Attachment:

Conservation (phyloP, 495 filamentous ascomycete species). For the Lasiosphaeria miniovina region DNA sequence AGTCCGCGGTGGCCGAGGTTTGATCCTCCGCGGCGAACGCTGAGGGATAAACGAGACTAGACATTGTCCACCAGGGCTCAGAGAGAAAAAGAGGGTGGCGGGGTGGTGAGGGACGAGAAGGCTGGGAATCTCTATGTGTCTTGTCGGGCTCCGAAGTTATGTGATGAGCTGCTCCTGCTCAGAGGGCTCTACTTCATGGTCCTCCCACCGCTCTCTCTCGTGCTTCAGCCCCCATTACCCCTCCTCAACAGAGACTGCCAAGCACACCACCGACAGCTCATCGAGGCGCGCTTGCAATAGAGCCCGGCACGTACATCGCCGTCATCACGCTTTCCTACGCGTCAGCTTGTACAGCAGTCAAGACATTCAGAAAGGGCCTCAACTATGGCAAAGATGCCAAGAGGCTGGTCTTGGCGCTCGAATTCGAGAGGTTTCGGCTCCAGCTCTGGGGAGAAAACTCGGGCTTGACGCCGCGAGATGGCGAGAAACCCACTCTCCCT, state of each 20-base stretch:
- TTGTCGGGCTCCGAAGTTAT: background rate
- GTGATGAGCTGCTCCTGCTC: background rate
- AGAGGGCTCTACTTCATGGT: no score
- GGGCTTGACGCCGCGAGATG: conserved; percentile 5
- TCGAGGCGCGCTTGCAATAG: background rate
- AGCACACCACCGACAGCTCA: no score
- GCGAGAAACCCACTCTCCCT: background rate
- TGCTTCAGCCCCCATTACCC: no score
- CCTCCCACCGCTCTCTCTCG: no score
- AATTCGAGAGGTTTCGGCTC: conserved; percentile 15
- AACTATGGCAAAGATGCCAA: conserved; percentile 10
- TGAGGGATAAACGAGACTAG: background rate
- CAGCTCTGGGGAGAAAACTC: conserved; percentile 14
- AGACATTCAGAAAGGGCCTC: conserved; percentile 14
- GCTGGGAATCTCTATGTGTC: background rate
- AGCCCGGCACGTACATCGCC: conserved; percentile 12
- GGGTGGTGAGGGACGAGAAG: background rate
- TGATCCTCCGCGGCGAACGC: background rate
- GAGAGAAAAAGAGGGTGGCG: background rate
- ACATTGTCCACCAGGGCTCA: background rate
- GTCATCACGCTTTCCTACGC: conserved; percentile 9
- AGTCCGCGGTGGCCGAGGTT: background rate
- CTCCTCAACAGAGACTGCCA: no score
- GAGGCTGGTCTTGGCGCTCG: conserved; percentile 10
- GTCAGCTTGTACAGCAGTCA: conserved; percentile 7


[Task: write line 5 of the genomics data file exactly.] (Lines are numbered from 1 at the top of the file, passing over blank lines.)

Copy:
- GGGCTTGACGCCGCGAGATG: conserved; percentile 5